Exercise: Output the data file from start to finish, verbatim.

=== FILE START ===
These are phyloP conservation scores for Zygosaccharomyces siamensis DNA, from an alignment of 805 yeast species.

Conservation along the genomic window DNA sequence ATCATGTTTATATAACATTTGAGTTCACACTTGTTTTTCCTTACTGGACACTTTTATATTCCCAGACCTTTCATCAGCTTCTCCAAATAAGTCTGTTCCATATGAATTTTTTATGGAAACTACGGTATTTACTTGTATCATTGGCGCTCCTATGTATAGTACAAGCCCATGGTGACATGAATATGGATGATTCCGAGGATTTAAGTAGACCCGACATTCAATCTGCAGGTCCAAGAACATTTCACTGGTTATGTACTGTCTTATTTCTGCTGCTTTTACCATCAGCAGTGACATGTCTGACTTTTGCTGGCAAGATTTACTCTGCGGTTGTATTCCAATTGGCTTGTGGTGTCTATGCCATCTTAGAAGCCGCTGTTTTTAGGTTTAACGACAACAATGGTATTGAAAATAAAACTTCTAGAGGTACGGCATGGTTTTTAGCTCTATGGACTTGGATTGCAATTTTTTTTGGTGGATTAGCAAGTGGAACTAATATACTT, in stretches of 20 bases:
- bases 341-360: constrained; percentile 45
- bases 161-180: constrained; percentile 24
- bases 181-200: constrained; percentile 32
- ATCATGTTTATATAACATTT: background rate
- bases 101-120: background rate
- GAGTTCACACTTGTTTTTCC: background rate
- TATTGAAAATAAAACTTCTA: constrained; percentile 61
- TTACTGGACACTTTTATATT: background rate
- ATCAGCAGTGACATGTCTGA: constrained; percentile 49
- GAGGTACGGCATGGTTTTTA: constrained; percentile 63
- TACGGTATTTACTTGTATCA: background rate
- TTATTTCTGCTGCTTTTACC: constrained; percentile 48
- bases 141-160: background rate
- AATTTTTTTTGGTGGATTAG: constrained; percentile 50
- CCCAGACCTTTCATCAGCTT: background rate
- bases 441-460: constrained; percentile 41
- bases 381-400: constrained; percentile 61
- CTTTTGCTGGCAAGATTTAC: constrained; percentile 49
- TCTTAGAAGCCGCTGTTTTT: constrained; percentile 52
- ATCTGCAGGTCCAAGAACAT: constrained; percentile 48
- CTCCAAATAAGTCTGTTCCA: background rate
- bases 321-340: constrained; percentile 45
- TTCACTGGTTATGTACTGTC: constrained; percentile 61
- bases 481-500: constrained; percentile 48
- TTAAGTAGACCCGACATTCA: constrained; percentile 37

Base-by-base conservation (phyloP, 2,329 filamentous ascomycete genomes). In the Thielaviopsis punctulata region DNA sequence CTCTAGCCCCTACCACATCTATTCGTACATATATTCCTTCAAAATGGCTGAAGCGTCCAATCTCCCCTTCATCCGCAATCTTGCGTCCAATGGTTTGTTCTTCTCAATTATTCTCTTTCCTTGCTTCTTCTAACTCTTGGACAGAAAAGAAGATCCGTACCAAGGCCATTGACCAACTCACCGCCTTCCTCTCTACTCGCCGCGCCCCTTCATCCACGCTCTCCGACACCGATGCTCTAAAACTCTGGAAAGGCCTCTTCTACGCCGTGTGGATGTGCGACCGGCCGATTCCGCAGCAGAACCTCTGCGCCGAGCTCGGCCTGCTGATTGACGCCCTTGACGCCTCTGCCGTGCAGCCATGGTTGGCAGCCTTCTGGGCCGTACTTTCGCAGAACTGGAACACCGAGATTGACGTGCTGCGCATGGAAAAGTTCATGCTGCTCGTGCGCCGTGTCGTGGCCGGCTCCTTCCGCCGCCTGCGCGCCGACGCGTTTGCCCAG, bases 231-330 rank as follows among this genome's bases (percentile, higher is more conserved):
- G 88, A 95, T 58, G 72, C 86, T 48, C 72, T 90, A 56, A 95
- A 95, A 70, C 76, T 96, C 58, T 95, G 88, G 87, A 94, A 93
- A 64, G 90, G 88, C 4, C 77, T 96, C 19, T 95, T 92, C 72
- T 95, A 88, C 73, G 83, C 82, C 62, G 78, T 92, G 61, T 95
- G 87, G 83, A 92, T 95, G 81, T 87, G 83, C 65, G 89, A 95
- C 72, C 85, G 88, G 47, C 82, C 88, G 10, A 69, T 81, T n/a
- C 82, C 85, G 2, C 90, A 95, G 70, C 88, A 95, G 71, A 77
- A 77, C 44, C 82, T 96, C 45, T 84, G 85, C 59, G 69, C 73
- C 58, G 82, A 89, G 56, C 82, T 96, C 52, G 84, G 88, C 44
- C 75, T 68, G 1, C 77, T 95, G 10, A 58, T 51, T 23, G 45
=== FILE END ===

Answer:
These are phyloP conservation scores for Zygosaccharomyces siamensis DNA, from an alignment of 805 yeast species.

Conservation along the genomic window DNA sequence ATCATGTTTATATAACATTTGAGTTCACACTTGTTTTTCCTTACTGGACACTTTTATATTCCCAGACCTTTCATCAGCTTCTCCAAATAAGTCTGTTCCATATGAATTTTTTATGGAAACTACGGTATTTACTTGTATCATTGGCGCTCCTATGTATAGTACAAGCCCATGGTGACATGAATATGGATGATTCCGAGGATTTAAGTAGACCCGACATTCAATCTGCAGGTCCAAGAACATTTCACTGGTTATGTACTGTCTTATTTCTGCTGCTTTTACCATCAGCAGTGACATGTCTGACTTTTGCTGGCAAGATTTACTCTGCGGTTGTATTCCAATTGGCTTGTGGTGTCTATGCCATCTTAGAAGCCGCTGTTTTTAGGTTTAACGACAACAATGGTATTGAAAATAAAACTTCTAGAGGTACGGCATGGTTTTTAGCTCTATGGACTTGGATTGCAATTTTTTTTGGTGGATTAGCAAGTGGAACTAATATACTT, in stretches of 20 bases:
- bases 341-360: constrained; percentile 45
- bases 161-180: constrained; percentile 24
- bases 181-200: constrained; percentile 32
- ATCATGTTTATATAACATTT: background rate
- bases 101-120: background rate
- GAGTTCACACTTGTTTTTCC: background rate
- TATTGAAAATAAAACTTCTA: constrained; percentile 61
- TTACTGGACACTTTTATATT: background rate
- ATCAGCAGTGACATGTCTGA: constrained; percentile 49
- GAGGTACGGCATGGTTTTTA: constrained; percentile 63
- TACGGTATTTACTTGTATCA: background rate
- TTATTTCTGCTGCTTTTACC: constrained; percentile 48
- bases 141-160: background rate
- AATTTTTTTTGGTGGATTAG: constrained; percentile 50
- CCCAGACCTTTCATCAGCTT: background rate
- bases 441-460: constrained; percentile 41
- bases 381-400: constrained; percentile 61
- CTTTTGCTGGCAAGATTTAC: constrained; percentile 49
- TCTTAGAAGCCGCTGTTTTT: constrained; percentile 52
- ATCTGCAGGTCCAAGAACAT: constrained; percentile 48
- CTCCAAATAAGTCTGTTCCA: background rate
- bases 321-340: constrained; percentile 45
- TTCACTGGTTATGTACTGTC: constrained; percentile 61
- bases 481-500: constrained; percentile 48
- TTAAGTAGACCCGACATTCA: constrained; percentile 37

Base-by-base conservation (phyloP, 2,329 filamentous ascomycete genomes). In the Thielaviopsis punctulata region DNA sequence CTCTAGCCCCTACCACATCTATTCGTACATATATTCCTTCAAAATGGCTGAAGCGTCCAATCTCCCCTTCATCCGCAATCTTGCGTCCAATGGTTTGTTCTTCTCAATTATTCTCTTTCCTTGCTTCTTCTAACTCTTGGACAGAAAAGAAGATCCGTACCAAGGCCATTGACCAACTCACCGCCTTCCTCTCTACTCGCCGCGCCCCTTCATCCACGCTCTCCGACACCGATGCTCTAAAACTCTGGAAAGGCCTCTTCTACGCCGTGTGGATGTGCGACCGGCCGATTCCGCAGCAGAACCTCTGCGCCGAGCTCGGCCTGCTGATTGACGCCCTTGACGCCTCTGCCGTGCAGCCATGGTTGGCAGCCTTCTGGGCCGTACTTTCGCAGAACTGGAACACCGAGATTGACGTGCTGCGCATGGAAAAGTTCATGCTGCTCGTGCGCCGTGTCGTGGCCGGCTCCTTCCGCCGCCTGCGCGCCGACGCGTTTGCCCAG, bases 231-330 rank as follows among this genome's bases (percentile, higher is more conserved):
- G 88, A 95, T 58, G 72, C 86, T 48, C 72, T 90, A 56, A 95
- A 95, A 70, C 76, T 96, C 58, T 95, G 88, G 87, A 94, A 93
- A 64, G 90, G 88, C 4, C 77, T 96, C 19, T 95, T 92, C 72
- T 95, A 88, C 73, G 83, C 82, C 62, G 78, T 92, G 61, T 95
- G 87, G 83, A 92, T 95, G 81, T 87, G 83, C 65, G 89, A 95
- C 72, C 85, G 88, G 47, C 82, C 88, G 10, A 69, T 81, T n/a
- C 82, C 85, G 2, C 90, A 95, G 70, C 88, A 95, G 71, A 77
- A 77, C 44, C 82, T 96, C 45, T 84, G 85, C 59, G 69, C 73
- C 58, G 82, A 89, G 56, C 82, T 96, C 52, G 84, G 88, C 44
- C 75, T 68, G 1, C 77, T 95, G 10, A 58, T 51, T 23, G 45